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Proper Gander: A Tale Of Two Cities

Proper Gander

You’d be forgiven for thinking the world was turning into some kind of dystopia, like the old Cold War again but with creepier people in charge. Dystopias have come back into fashion on the telly as well, following the popularity of the adaptation of Margaret Atwood’s The Handmaids Tale (see July 2017's Socialist Standard). Less striking, but still worth a watch is BBC2’s recent The City And The City, a mash-up of a police procedural and dystopian thriller, based on the 2009 novel by China Mieville. The main criterion of a dystopia is that it’s set in a fictional society somehow worse to live in than our own. The City And The City gives us two joyless settings for the price of one. The cities of Beszel and Ul Qoma share the same space, but are divided. They’re not separated by Berlin Wall-style fences and soldiers, but by the citizens of each city being trained to ‘unsee’the other. Blurry shapes can be made out across the other side of the street, but otherwise the cities could be miles apart. Campaigns to unify the cities are illegal, while most people have just learnt to accept the strange situation. Both Ul Qoma and Beszel have fascist regimes, which have created drab, rule-driven societies. When people cross legally between cities, they must attend a two-week induction course to orientate themselves. Crossing over to the other city without authorisation, and even recognising it, is a grave crime called ‘breaching’, which involves a citizens’arrest, a nasty interrogation and an unknown penalty.

Although the TV version doesn’t dwell on any meaning behind the populace being blind to what’s around them, it reminds us of what we unsee in the real world. As Andrew McKie wrote in his review of the novel in the Spectator (20 June 2009), ‘all city-dwellers collude in ignoring real aspects of the cities in which they live –the homeless, political structures, the commercial world or the stuff that’s “for the tourists”’. Like the characters in the drama, we can get used to shutting out what we don’t want to confront.

The stylish, imaginative design work almost distracts from how the drama reuses lots of familiar tropes. The police procedural aspect of the story starts with the murder of a young woman, which is investigated by a gruff, troubled cop with a personal connection to the case. The dystopian setting borrows imagery from Cold War-era Eastern Europe, from the styles of architecture down to the propaganda posters. The dystopian plot has echoes of Orwell’s 1984, with its paranoia, the character who flirts with a resistance movement, and harsh punishments for breaking the rules. What’s more original in The City And The City is the weird set-up of the two separated communities, and the truth behind the subversive rumours of a third city, supposedly a utopia.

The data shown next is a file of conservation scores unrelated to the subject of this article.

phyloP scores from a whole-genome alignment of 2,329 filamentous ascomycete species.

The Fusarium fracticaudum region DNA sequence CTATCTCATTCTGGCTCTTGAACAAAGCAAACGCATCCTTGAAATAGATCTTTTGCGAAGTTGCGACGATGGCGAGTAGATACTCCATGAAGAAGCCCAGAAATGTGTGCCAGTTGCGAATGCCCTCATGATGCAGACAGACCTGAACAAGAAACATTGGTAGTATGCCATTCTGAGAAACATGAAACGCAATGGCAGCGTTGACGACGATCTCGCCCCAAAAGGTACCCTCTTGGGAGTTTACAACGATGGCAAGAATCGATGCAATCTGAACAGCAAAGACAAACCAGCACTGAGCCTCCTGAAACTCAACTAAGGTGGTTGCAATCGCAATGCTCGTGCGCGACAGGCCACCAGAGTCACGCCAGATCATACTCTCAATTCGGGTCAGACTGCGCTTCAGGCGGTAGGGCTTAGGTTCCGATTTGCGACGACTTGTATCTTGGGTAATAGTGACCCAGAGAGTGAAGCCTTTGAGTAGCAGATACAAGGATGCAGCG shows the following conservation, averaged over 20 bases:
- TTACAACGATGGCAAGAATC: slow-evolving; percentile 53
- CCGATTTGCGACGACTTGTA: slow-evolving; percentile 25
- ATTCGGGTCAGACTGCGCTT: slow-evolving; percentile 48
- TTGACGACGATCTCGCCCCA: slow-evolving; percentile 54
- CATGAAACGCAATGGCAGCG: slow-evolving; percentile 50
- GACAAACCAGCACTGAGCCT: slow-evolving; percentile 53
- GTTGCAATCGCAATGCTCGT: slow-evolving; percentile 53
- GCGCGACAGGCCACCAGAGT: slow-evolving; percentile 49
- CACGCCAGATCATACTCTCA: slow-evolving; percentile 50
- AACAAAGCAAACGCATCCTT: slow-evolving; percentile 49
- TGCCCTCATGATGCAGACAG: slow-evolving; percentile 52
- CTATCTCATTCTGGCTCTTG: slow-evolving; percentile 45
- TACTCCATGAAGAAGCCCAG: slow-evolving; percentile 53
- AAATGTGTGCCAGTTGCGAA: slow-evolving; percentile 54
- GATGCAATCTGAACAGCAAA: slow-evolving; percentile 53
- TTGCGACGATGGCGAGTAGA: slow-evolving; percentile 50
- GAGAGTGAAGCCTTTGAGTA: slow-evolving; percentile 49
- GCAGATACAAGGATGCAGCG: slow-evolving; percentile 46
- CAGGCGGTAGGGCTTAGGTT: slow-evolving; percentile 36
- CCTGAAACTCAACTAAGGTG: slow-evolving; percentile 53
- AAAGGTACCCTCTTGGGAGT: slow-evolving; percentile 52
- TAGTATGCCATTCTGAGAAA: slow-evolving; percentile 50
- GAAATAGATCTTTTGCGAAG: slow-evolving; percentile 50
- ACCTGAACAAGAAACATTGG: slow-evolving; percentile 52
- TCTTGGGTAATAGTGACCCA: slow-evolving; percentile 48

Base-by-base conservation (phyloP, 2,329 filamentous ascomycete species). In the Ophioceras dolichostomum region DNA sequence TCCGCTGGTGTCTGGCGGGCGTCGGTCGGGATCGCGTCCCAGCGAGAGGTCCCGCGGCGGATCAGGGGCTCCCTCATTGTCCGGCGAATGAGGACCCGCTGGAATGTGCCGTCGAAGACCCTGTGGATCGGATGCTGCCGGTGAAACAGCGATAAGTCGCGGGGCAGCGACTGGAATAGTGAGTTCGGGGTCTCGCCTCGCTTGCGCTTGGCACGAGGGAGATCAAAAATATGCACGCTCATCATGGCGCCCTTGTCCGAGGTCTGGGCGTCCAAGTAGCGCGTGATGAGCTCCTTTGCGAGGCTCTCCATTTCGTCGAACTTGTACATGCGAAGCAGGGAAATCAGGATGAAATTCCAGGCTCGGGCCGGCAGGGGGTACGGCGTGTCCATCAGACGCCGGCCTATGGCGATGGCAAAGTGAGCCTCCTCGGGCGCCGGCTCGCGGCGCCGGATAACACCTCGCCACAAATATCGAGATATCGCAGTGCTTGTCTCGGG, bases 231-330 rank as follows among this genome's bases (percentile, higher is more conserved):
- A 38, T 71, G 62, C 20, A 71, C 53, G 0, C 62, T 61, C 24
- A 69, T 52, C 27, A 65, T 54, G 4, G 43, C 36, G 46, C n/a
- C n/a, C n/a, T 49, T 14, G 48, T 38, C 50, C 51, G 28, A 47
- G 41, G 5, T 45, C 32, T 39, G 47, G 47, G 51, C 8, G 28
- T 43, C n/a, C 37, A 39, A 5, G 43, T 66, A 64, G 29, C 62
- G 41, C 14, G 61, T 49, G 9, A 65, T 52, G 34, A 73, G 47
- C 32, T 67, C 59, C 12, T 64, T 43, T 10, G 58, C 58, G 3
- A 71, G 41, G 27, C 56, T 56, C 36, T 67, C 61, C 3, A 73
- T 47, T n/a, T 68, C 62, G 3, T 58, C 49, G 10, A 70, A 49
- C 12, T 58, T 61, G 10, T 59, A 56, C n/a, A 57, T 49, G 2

The City And The City and The Handmaids Tale are not the only recent dystopian dramas on television. Last year’s SS-GB was set in an alternative 1941 where Britain was occupied by German Nazis, and several episodes of the anthology series Black Mirror have imagined different hellholes caused by society becoming too reliant on technology. On the big screen, dystopias have been the settings for popular films like Ready Player One, Blade Runner 2049 and The Hunger Games series. These have all followed the usual pattern: the writer takes a particular trend in the real world –such as fascism, surveillance technology or alienation –and extrapolates it until it dominates their invented future. Left-wing principles are criticised in dystopias as much as right-wing ones, as in 1984’s regime as well as in the surprisingly large sub-genre of dystopias aimed at teenagers. Ewan Morrison, writing in The Guardian (1 September 2014), was suspicious of blockbuster young adult dystopias like The Hunger Games, Divergent and The Giver, which he says are ‘whether intentionally or not, substantial attacks on many of the foundational projects and aims of the left: big government, the welfare state, progress, social planning and equality’. He was concerned that modern dystopias surreptitiously instil right-wing libertarian ideals, especially by having individualistic lead characters. A more balanced view, though, is that dystopias should challenge all aspects of capitalist society, left and right. They are warnings of what could happen to society and ourselves if we become complacent to troubling aspects of the world, especially divisions between people. Although with the depressing direction which global politics is taking, dystopias will have trouble keeping up with reality.

MIKE FOSTER